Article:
ha.sec45.wp1.d3.2

ha.sec45.wp1.d3.2 - The Role of Food in Family Unity: An...

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The Role of Food in Family Unity: An Analysis of tamalada navideña and Like Water for Chocolate Young Ha February 12, 2006 Writing 20 -- “Food and History as Pleasure in Latin America” Section 45 Writing Project #1 Final Draft
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Ha 2 Filled with many celebrations, December is a special month in Mexico. Food is an essential part of the December celebrations, and one dish that is served at almost every celebration in December is tamales. Although many Mexicans eat tamales on a daily basis, tamales play an important role in Christmas rituals. Tamales have a rich history, and the special ritual of preparing tamales makes them a unique part of the Mexican culture. Mexicans spend time with their families cooking in the kitchen by using the same recipe that has been handed down from generation to generation. This enables them to build or reinforce strong bonds, which is an important part of their culture. In Like Water for Chocolate: A Novel in Monthly Installments, with Recipes, Romances, and Home Remedies by Laura Esquivel, the importance of food and cooking in family unity is depicted through the conflicts and harmony of the De la Garza family. Despite their clashing personalities and constant quarrels and threats, the De la Garza family is able to find the common ground by sharing the love of food as pleasure. The novel thus portrays food as an essential means of maintaining family unity and harmony. Food helps Mexican families develop strong relationships with each other and hold families together through conflicts and tensions by allowing them to share one thing they can always have in common: the great appreciation for food as pleasure, traditional rituals, and love for their families that are associated with eating. Because it has been a perpetual part of their culture and history, food is an important aspect to many Mexicans. Tamales date back to pre-Columbian history, as early as 5000 B.C. The Aztecs, who considered tamales as a part of their ceremonies and rituals, called them tamalli. During ceremonies Aztec priests made tamales with their hands as an offering to the gods. Furthermore, during festivals, the men climbed a pole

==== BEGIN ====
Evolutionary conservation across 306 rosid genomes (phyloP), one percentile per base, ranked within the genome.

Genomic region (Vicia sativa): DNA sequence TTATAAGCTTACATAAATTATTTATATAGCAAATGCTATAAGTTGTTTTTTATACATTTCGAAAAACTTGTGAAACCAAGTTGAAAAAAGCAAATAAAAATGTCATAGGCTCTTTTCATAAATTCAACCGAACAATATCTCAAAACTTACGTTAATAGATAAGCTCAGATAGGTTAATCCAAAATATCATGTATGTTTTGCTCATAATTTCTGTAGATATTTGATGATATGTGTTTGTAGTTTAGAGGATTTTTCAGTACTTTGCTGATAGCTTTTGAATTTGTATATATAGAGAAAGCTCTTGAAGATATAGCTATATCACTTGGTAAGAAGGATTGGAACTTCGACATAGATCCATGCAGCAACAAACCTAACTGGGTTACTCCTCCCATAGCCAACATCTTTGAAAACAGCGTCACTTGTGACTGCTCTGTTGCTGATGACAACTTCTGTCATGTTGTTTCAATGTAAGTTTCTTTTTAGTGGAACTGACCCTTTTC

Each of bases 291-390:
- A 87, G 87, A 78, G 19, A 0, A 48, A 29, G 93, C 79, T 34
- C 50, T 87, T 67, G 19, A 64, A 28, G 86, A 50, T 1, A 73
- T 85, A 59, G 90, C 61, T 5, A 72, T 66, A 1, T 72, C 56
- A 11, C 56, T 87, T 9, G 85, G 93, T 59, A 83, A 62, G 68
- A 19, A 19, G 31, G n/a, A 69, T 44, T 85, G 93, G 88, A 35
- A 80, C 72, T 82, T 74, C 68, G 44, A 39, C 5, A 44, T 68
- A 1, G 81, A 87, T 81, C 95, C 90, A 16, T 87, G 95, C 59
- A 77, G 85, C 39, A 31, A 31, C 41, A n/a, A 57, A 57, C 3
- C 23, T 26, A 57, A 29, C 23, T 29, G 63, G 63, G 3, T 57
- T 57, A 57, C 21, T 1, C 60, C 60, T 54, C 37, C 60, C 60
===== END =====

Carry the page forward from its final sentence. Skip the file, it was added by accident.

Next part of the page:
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Ha 3 and placed tamales shaped as idols, on top of the pole (Anaya par. 4). For festivals, women made tamales with amaranth leaves to worship the fire god Xiuhtecuhtli, tamales with chilies and beans for the jaguar god Tezcatlipoca, and tamales with shrimp and chili sauce for Huehueteotl. Also, around 1500 to 1200 B.C., women had to accompany men as the Aztec, Mayan, and Incan tribes battled. Because men needed to eat substantial food that could readily be prepared, the women creatively made tamales by wrapping meat and corn masa with corn husks (Pancrazio). Similar to having different types of tamales for each god, the varieties of tamales still exists. Researchers have shown that there are more than forty-two versions of tamales in Mexico. Although different regions have tamales with different flavors, colors, and sizes, normally tamales are wrapped in corn husks and
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ha.sec45.wp1.d3.2 - The Role of Food in Family Unity: An...

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